The drought’s effects on the Midwest has led to the lowest U.S. corn yields in years; here’s how it’s affecting your portfolio.
Without a doubt, states in the Corn Belt and Great Plains are facing one of the worst droughts on record. But its full effects won’t be known until harvest time, and it could end up having real implications for your ETF portfolio.
The drought has sent a few corn, grain and biofuels ETPs on a meteoric rise over the past three months, and with conditions expected to persist, the worst of the drought may still be ahead.
A handful of examples include:
- Teucrium Corn Fund (NYSEArca: CORN), + 40 percent
- iPath Dow Jones UBS Grains Total Return ETN (NYSEArca: JJG), +39 percent
- iPath Pure Beta Grains ETN (NYSEArca: WEET) , +37 percent
- iPath Pure Beta Agriculture ETN (NYSEArca: DIRT) , +34 percent
- Elements MLCX Biofuels (NYSEArca: FUE) , +33 percent
The up-move in corn, grain and biofuels is understandable.
As recently as last week, yield forecasts were still headed downward. On Friday, the Professional Farmers of America (PFA) released the results of its tour through the drought-affected region.
Adding to the already-painful U.S. Department of Agriculture report, the PFA forecast an even grimmer yield for 2012 crops. The report forecasts a 2012 crop yield 19 percent lower than last year’s harvest and 21 percent below the 2010 harvest.
On the flip side, livestock has headed in the other direction. Farmers facing the prospect of reduced crop yields have been forced to sell livestock to make ends meet. In response to the abundant supply of livestock, prices have slid.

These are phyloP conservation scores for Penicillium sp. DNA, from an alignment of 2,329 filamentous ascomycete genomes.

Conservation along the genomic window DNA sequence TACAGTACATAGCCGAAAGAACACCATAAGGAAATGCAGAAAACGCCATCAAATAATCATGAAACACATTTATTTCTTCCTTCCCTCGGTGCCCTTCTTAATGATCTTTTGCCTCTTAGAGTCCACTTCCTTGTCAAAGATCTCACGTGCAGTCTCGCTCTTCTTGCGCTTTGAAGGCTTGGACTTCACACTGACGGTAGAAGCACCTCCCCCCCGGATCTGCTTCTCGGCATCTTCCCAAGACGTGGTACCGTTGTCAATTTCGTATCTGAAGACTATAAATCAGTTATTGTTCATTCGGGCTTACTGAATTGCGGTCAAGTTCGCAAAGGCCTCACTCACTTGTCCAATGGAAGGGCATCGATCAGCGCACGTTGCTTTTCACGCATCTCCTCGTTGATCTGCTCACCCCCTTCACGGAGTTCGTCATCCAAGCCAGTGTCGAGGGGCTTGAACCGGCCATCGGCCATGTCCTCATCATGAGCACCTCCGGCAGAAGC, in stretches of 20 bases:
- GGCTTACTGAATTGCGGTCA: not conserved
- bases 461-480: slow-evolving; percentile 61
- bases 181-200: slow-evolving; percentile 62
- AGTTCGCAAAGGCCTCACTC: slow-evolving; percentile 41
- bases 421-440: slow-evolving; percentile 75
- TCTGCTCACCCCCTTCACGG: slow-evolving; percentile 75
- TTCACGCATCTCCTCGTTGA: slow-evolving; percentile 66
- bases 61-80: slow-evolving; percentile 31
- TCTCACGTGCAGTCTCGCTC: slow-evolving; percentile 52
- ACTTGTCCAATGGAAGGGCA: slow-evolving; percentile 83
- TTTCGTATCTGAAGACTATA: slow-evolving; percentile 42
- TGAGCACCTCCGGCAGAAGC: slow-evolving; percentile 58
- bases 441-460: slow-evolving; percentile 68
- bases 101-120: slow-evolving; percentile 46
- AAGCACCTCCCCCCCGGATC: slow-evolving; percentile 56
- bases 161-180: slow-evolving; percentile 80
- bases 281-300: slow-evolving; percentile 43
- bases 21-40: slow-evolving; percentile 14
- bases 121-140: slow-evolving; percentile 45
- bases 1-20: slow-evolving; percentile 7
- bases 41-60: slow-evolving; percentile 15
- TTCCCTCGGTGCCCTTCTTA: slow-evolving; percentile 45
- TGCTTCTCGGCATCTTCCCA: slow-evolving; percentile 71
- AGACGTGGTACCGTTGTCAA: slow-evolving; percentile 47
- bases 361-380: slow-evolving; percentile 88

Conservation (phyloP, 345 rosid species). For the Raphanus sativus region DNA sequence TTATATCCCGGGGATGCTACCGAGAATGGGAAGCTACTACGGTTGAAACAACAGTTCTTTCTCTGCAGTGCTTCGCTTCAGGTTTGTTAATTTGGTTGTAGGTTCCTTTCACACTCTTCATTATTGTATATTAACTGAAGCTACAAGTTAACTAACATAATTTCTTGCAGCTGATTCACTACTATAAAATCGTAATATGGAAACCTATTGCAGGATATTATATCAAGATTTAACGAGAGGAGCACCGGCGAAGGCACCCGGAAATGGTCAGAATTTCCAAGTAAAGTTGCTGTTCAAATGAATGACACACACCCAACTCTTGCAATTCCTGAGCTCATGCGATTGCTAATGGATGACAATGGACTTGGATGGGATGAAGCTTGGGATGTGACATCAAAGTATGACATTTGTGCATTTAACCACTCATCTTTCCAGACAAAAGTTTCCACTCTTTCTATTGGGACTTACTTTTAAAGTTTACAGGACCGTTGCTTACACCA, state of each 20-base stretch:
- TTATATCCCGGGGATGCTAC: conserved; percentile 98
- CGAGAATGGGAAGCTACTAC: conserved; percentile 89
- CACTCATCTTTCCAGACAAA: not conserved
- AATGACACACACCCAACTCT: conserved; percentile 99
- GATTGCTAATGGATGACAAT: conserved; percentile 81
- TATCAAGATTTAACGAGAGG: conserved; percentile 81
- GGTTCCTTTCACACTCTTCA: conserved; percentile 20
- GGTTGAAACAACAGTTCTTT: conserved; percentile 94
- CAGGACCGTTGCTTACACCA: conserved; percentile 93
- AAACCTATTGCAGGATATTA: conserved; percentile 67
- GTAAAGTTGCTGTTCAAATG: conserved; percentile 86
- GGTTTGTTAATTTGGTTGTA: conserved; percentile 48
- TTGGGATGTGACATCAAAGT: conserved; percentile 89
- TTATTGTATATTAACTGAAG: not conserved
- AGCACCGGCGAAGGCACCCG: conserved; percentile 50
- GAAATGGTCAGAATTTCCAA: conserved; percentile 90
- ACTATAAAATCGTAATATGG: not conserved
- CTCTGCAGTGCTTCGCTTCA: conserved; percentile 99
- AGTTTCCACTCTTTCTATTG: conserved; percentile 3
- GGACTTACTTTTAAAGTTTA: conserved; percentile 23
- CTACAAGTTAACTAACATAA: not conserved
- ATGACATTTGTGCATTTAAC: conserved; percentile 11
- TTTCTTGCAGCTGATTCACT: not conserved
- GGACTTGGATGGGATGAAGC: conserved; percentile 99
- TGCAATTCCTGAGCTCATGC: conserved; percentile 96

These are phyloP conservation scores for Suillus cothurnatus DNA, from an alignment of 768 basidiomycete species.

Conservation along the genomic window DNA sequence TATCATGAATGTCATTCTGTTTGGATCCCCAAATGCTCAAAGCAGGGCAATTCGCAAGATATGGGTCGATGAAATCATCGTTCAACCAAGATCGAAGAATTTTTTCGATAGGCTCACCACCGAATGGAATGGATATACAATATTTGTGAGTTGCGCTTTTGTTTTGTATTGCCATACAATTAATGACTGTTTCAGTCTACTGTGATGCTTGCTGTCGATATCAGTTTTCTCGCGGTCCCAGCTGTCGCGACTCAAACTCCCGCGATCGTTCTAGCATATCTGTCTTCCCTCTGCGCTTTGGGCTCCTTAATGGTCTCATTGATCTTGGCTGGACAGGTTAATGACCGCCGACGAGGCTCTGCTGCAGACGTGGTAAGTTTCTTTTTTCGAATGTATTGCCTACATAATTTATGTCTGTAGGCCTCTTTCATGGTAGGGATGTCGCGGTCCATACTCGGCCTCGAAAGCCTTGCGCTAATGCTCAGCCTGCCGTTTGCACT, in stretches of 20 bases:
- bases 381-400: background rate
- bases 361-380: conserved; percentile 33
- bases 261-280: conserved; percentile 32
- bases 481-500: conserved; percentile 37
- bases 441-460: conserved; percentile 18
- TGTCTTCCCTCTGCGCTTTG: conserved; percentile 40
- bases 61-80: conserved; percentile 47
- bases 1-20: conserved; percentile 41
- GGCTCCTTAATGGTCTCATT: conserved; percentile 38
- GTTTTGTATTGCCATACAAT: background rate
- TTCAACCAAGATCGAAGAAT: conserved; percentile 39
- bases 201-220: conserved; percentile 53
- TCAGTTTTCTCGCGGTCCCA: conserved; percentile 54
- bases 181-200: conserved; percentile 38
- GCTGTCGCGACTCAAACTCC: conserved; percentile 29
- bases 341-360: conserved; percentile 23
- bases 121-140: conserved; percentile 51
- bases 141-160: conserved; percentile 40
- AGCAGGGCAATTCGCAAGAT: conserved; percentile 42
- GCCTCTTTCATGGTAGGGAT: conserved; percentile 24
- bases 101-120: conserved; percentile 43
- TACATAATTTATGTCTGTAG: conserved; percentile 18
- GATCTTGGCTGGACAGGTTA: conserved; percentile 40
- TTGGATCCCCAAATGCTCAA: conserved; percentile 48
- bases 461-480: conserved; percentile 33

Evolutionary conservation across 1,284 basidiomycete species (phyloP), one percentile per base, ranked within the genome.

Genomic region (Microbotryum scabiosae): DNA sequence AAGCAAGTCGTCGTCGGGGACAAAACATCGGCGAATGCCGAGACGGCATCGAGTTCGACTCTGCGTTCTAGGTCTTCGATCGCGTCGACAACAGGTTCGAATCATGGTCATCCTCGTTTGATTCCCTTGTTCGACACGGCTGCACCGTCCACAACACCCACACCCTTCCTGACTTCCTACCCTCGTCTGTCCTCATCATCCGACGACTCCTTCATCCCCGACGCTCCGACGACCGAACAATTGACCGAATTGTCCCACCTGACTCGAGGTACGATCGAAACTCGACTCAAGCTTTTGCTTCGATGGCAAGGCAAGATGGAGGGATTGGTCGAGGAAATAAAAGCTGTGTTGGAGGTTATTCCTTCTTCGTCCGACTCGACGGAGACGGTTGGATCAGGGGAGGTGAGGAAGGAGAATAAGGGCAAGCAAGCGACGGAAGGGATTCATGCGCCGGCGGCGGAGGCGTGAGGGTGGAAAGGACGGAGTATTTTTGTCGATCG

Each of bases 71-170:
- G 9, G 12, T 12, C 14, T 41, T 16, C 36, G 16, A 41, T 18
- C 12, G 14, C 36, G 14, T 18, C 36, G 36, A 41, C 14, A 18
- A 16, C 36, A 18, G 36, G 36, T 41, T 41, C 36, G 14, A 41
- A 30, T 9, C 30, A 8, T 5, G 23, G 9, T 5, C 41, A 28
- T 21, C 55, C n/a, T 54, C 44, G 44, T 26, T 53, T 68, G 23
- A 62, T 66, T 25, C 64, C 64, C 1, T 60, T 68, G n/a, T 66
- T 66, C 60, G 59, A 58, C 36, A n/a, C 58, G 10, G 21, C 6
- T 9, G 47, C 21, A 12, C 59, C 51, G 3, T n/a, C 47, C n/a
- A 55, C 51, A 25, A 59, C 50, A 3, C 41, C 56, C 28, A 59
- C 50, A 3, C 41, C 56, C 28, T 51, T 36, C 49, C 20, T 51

In the world of ETPs, that means securities such as the ETRACS CMCI Livestock Total Return ETN (NYSEArca: UBC) has lost one-tenth of its value so far this year.
Shipping products by water in and out of the drought-affected region has proven difficult, as well. According to Bloomberg, “Last week, more than 100 vessels were halted near Greenville because of groundings. Transport prices are rising.”
The port of Greenville has been one of the hardest-hit and, according to Port Director Tommy Hart, “The biggest impact is a 25 percent increase in shipping costs.”
However, the shipping and transportation ETFs currently on the market have limited exposure to the affected region, and price moves for shipping and transportation ETFs have been negligible.
Contrary to intuition, the drought has had little impact on water-focused ETFs, which have seen modest gains over the past three months.
The PowerShares Water Resources Portfolio (NYSEArca: PHO), the largest water ETF, is up 6 percent over the past three months. Not bad, but petty compared withthe move in corn and grain ETFs since the drought began. Still, PHO is lagging the SPDR S&P 500 ETF (NYSEArca: SPY), which has advanced 7.5 percent in the same period.
A Mixed Bag
Weather will be the ultimate factor over the next few months leading up to harvest time. Tropical storms headed toward the region could spell relief for parched corn country, but could also be devastating if major flooding occurs.
In all, the drought has drastically reduced corn and grain supplies but has increased livestock supply. Combined, this has pointed corn and grain ETFs toward the moon and caused the livestock ETF, 'UBC,' to stumble. Meanwhile, shipping as well as water ETFs have been relatively unaffected.
Whether you’re looking to hedge your portfolio or speculate, grain and corn ETFs are the best way to make your move.
The 30-45 percent up-move in the most popular corn and grain ETFs have been as robust as they have been genuine.
But depending on weather conditions between now and harvest time, these ETFs might go higher still or fall back precipitously.
At the time this article was written, the author had no positions in the securities mentioned. Contact Spencer Bogart at [email protected].